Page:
5 Connected Vehicle Technology Startups
In a recent article, we demystified some of the terminology used to describe the Internet of Things (IoT), a technology that promises to connect all the devices around us and ultimately make the world a better place. If that utopian vision doesn’t come to fruition, then at least marketing people everywhere will have more “big data” on their hands than they know what to do with so that they become more effective at selling consumers
stuff they don’t need value added products and services. One promising area for IoT connectivity is that of the “connected vehicle”.
According to the U.S. Department of Transportation, in 2013 there were over 255 million registered road worthy vehicles in American alone. This translates to about 1.3 people for every car in the U.S. with Americans driving an average of 29.2 miles per day, making two trips with an average total duration of 46 minutes. Americans spend a lot of time driving, and the routes they take, the speed they drive at, and the health of their vehicle are all data points that a “connected vehicle” could upload to “the cloud“. We’ve written before about “connected car” startups like Metromile with pay-as-you-go auto insurance and Automatic Labs with their adaptor that streams real-time data from your car’s computer and sensors to your phone. Now let’s take a look at 3 more companies developing “connected vehicle” technology solutions.
Profound “Connected Car” Slogan: “Get a Connected Car Without Buying a New One”
Founded in 2012, South Carolina based Zubie has taken in almost $20 million so far from corporate investors like Best Buy, Nokia, and Castrol. Aside from the usual connected car value propositions like “installs seamlessly for any car built after 1996”, “automatic vehicle trip logs”, and “check engine light diagnostics from your phone”, this device also offers real-time location tracking. This value proposition is targeted at families and commercial vehicle fleets. As for cost, Zubie just gives you the device but then hits you with an affordable “yearly service payment” or if you purchase the in-car WiFi add-on, a monthly payment to use their platform as seen below:
Zubie has figured out that the actual devices used to read from a car’s information port (OBDII port) are starting to become a dime a dozen. What’s more important is to get users on their platform which will drive recurring monthly payments. Interestingly enough, Zubie doesn’t offer MPG tracking. Does this mean another connected car startup owns some intellectual property that prevents Zubie from offering the same functionality?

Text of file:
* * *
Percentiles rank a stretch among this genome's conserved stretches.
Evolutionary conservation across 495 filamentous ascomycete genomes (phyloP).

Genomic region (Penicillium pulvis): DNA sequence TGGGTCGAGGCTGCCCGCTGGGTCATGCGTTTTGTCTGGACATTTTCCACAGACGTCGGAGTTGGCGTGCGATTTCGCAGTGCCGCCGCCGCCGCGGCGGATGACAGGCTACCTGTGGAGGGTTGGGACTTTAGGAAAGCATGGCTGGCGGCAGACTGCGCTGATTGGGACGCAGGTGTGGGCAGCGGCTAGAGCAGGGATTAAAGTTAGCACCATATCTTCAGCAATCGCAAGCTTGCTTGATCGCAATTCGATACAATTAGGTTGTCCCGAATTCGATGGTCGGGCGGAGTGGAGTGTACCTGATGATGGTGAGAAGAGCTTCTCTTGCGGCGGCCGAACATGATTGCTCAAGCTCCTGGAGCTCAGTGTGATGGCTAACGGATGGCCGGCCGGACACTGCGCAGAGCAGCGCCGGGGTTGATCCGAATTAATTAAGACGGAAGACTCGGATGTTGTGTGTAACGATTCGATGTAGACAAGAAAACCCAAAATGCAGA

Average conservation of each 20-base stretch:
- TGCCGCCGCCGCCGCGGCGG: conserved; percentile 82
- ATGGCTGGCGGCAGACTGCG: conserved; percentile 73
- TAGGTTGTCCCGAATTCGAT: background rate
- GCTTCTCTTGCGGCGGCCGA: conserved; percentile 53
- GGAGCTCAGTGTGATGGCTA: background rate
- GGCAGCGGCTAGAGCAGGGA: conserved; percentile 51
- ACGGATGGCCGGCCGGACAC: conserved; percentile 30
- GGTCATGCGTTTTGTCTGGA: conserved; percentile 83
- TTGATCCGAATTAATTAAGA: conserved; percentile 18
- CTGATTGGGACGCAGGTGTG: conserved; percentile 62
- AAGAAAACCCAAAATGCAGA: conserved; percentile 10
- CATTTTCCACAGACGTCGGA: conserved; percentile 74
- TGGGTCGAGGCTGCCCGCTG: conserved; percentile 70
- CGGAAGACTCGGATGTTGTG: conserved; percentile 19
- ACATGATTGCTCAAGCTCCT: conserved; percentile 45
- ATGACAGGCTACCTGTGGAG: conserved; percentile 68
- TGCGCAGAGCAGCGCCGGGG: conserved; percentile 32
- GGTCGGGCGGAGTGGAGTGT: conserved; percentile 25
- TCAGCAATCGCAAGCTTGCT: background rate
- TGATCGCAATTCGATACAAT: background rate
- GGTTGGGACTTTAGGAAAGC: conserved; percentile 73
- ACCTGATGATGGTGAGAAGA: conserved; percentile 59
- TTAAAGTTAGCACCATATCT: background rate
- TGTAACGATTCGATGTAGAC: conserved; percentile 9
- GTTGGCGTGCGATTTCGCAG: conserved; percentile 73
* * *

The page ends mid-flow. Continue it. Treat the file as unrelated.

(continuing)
Profound “Connected Car” Slogan: “Your Connected Car”
Founded in 2012, Palo Alto based Mojio has taken in $10.3 million so far from corporate investors like Amazon and Deutsche Telekom. Mojio Drive is a fast-growing ecosystem of Mojio compatible connected car apps that connect you and your car to your favorite people, places and things. Like Zubie, Mojio has also figured out that they won’t be able to charge a premium up-front price for their device:
Since the device comes with one year service, you’re essentially paying $50 for the device since each month after the first year is billed at $4.95 a month. In exchange for that monthly payment, you’re getting access to a platform with over 20 apps that help you do everything from avoiding parking tickets to finding repair shops. Some of the apps are free and some are paid. Just because certain apps are offered on the Mojio platform, it doesn’t mean you have to purchase a Mojio device to use them. “Spot Angels“, an app offered by Mojio that helps you avoid parking tickets, also supports other ODBII device providers like Automatic and Zubie and can even work without an ODBII device by just using the accelerometer on your phone.
Profound “Connected Car” Slogan: “Smarter Driving, Every Day”
Founded in 2012, Dash has taken in just $1.5 million to develop their connected vehicle platform. Dash takes a different direction with their business model by not just offering their own device and platform like their competitors, but by offering a platform that supports multiple devices like the ones below:
This is a good move by Dash. The #4 seller in the category “Automotive” on Amazon is the BAFX Products 34t5 Bluetooth OBDII Scan Tool which sells for just $21.99. This is just one of many OBDII devices being sold at a price point well below the typical $99 price point we’ve seen before from companies like “Automatic Labs“. It seems like the actual devices have become a commodity and the winning “connected vehicle” startup will be the one with the most monthly subscriptions to their app platform. Dash offers the usual “connected car value propositions” on their app.
The technology behind “connected cars” is a game changer. It’s only a matter of time before all vehicles are “connected vehicles” and the term dies out. When you refer to a “vehicle”, you don’t have to say “connected” because they all are. Connected vehicle technology enables you to become self sufficient on the road, saves you money, and as this Zubie user can testify, it even caters to the millennial driver:
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